8,536,000 * .3 = 2,560,800 firearms in Virginia

            The 307,822 number may only reflect certain types of firearms that are required to be registered:

            “the National Firearms Act which was enacted in 1934 does require that certain types of firearms be registered. This includes firearms not commonly owned or acquired by average gun owners including fully automatic firearms and short barrel rifles and shotguns.”

            src: https://www.concealedcarry.com/law/are-guns-registered/

          • well… they show the different kinds:

            https://www.atf.gov/file/130436/download

            Exhibit 8. National Firearms Act Registered Weapons by State (Feb 2018) Short Short State
            Any Other Weapon1
            Destructive Device2
            Machinegun3 Silencer4
            Barreled Rifle5 Barreled
            Shotgun6
            Total

            I agree the number looks way too small … look at the other states also.

            is this individuals , some may own a lot of weapons?

            Virginia sells a llot of guns to out-of-state folks apparently.

          • here’s the source of the data:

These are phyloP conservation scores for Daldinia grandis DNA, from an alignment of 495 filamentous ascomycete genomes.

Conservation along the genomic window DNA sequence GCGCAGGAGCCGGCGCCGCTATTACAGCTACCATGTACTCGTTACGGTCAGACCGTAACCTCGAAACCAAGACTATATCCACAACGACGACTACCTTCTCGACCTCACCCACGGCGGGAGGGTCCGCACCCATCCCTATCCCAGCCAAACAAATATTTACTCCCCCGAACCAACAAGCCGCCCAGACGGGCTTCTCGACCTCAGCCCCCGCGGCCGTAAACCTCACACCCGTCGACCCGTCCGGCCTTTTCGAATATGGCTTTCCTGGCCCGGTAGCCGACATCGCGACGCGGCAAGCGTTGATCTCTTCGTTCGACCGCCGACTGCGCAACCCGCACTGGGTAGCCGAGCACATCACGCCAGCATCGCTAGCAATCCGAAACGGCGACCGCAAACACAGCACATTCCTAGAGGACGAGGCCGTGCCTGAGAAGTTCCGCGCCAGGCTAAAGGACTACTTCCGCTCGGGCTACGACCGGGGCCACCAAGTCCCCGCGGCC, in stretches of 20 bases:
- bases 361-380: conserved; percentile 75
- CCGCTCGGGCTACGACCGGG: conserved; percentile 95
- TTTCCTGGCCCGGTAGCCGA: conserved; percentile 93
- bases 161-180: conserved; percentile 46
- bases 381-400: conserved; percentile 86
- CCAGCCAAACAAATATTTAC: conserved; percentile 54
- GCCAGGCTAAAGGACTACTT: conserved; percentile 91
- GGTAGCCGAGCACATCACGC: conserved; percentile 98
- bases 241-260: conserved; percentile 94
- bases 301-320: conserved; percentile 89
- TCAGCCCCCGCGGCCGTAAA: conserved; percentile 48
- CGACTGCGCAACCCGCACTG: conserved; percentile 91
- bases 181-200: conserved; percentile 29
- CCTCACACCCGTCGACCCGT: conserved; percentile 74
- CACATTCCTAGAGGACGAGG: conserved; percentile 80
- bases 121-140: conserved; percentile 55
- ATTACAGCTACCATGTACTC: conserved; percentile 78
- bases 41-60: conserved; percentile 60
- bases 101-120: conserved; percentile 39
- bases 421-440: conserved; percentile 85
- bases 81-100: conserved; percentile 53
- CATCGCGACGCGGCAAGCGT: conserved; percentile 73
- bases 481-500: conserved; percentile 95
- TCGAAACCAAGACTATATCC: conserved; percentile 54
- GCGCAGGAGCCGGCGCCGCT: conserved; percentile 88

Source: ATF National Firearms Registration and Transfer Record (NFRTR).

            National Firearms Act (NFA)
            The National Firearms Act Division is responsible for the administration of the National Firearms Act (NFA) as amended, and regulations issued pursuant to the Act. It maintains the National Firearms Registration and Transfer Record (NFRTR), the central registry of all NFA firearms in the United States. The division acts on all applications to make, export, transfer and register NFA firearms; and processes notices of NFA firearms manufactured or imported.

            The Industry Processing Branch processes all non-government applications to make, export, transfer and register NFA firearms. The IPB also maintains the National Firearms Registration and Transfer Record (NFRTR), the central registry for all items regulated under the NFA. More than 3 million items are currently registered in the NFRTR, which dates back to the enactment of the NFA in 1934.

          • looks like SOME types of weapons DO have to be registered in Virginia and so that number right out of the ATF report was correct – for weapons that do have to be registered.